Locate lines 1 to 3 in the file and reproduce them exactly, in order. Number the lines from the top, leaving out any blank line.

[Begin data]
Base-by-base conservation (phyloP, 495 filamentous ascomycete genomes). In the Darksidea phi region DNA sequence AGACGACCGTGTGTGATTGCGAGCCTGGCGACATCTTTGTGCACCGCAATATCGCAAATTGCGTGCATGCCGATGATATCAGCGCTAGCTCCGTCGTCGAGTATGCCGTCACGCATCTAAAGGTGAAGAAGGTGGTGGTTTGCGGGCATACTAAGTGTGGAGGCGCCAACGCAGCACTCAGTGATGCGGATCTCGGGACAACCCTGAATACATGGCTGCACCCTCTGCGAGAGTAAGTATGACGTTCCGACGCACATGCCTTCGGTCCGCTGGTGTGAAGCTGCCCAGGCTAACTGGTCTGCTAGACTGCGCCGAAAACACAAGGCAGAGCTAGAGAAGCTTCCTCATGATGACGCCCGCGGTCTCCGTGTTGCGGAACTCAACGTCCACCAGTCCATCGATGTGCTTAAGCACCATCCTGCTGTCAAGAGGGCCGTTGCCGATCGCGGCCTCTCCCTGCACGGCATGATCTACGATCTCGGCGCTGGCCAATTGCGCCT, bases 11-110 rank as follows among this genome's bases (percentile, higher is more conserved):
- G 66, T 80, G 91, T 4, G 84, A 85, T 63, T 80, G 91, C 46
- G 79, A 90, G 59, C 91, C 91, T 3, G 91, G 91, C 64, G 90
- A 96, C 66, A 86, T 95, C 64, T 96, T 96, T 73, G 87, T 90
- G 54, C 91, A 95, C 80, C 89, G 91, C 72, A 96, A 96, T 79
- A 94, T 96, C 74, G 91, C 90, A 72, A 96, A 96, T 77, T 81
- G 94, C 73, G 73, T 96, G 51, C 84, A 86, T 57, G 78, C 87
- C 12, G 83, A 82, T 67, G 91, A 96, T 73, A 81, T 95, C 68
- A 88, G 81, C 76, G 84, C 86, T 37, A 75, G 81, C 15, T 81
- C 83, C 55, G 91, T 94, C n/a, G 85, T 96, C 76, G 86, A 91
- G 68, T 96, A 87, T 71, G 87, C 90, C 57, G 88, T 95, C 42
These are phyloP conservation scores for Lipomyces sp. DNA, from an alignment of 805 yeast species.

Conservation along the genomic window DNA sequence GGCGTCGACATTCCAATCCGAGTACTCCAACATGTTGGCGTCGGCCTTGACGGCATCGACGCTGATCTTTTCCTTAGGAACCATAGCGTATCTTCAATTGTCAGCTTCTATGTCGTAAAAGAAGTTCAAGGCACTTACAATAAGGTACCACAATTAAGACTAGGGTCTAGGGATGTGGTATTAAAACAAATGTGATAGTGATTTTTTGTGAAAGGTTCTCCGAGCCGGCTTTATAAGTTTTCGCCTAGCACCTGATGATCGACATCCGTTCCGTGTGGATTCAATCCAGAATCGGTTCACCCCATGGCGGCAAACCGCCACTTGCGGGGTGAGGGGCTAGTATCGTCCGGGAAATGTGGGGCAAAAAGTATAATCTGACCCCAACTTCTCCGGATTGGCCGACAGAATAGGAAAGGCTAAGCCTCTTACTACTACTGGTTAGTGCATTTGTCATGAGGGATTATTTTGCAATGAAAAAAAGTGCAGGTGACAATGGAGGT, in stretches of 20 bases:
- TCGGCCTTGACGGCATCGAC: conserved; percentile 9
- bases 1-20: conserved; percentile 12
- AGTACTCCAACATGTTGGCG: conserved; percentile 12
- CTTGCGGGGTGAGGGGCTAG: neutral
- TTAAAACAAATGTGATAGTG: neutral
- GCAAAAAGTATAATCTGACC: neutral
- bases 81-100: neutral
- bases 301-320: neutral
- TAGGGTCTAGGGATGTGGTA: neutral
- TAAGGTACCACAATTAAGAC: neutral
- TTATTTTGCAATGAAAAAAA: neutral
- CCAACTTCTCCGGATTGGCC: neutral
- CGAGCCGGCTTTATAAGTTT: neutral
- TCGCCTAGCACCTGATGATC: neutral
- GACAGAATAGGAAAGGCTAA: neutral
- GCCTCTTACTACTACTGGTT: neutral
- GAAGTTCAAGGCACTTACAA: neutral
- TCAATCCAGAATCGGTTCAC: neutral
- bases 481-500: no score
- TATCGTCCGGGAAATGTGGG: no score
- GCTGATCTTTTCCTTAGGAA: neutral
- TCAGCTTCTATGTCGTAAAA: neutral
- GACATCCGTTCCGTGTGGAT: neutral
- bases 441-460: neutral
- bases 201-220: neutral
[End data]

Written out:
Base-by-base conservation (phyloP, 495 filamentous ascomycete genomes). In the Darksidea phi region DNA sequence AGACGACCGTGTGTGATTGCGAGCCTGGCGACATCTTTGTGCACCGCAATATCGCAAATTGCGTGCATGCCGATGATATCAGCGCTAGCTCCGTCGTCGAGTATGCCGTCACGCATCTAAAGGTGAAGAAGGTGGTGGTTTGCGGGCATACTAAGTGTGGAGGCGCCAACGCAGCACTCAGTGATGCGGATCTCGGGACAACCCTGAATACATGGCTGCACCCTCTGCGAGAGTAAGTATGACGTTCCGACGCACATGCCTTCGGTCCGCTGGTGTGAAGCTGCCCAGGCTAACTGGTCTGCTAGACTGCGCCGAAAACACAAGGCAGAGCTAGAGAAGCTTCCTCATGATGACGCCCGCGGTCTCCGTGTTGCGGAACTCAACGTCCACCAGTCCATCGATGTGCTTAAGCACCATCCTGCTGTCAAGAGGGCCGTTGCCGATCGCGGCCTCTCCCTGCACGGCATGATCTACGATCTCGGCGCTGGCCAATTGCGCCT, bases 11-110 rank as follows among this genome's bases (percentile, higher is more conserved):
- G 66, T 80, G 91, T 4, G 84, A 85, T 63, T 80, G 91, C 46
- G 79, A 90, G 59, C 91, C 91, T 3, G 91, G 91, C 64, G 90